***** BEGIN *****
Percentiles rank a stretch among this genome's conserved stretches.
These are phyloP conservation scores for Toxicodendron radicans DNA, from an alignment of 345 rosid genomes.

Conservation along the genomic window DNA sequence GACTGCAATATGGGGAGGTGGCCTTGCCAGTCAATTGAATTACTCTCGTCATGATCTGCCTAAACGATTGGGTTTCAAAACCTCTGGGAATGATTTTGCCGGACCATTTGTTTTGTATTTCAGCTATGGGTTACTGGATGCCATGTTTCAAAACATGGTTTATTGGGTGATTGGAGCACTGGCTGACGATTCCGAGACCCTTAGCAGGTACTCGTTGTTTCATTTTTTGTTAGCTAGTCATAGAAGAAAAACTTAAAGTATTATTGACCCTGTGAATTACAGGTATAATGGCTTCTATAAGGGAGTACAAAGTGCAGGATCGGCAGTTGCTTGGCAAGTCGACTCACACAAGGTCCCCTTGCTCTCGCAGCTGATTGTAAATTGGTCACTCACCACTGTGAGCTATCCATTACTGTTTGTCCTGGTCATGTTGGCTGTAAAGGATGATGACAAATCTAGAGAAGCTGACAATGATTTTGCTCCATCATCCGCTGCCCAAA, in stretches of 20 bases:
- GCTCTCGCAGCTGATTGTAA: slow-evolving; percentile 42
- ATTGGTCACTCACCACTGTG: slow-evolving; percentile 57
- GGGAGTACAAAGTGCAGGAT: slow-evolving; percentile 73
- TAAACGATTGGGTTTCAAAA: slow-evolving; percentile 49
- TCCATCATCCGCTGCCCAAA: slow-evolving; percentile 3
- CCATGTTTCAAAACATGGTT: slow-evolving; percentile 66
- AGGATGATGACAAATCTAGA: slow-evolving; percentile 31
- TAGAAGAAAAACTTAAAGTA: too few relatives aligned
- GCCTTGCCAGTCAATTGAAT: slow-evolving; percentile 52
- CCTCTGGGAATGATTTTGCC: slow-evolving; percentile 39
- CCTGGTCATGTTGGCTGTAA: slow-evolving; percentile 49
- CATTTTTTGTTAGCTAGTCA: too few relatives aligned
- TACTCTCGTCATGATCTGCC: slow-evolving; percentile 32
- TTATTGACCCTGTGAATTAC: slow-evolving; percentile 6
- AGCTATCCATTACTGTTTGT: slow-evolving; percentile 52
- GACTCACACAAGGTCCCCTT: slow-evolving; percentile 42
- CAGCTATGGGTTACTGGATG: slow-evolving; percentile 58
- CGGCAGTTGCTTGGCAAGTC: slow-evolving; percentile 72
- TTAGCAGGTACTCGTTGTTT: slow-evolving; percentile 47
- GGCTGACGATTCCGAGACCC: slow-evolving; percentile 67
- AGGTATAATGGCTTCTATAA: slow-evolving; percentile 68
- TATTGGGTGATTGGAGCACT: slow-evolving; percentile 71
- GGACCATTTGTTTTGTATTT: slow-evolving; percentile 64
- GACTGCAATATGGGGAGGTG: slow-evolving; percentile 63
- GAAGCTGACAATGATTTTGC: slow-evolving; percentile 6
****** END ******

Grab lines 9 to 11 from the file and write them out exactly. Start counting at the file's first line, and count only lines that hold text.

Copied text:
- CCATGTTTCAAAACATGGTT: slow-evolving; percentile 66
- AGGATGATGACAAATCTAGA: slow-evolving; percentile 31
- TAGAAGAAAAACTTAAAGTA: too few relatives aligned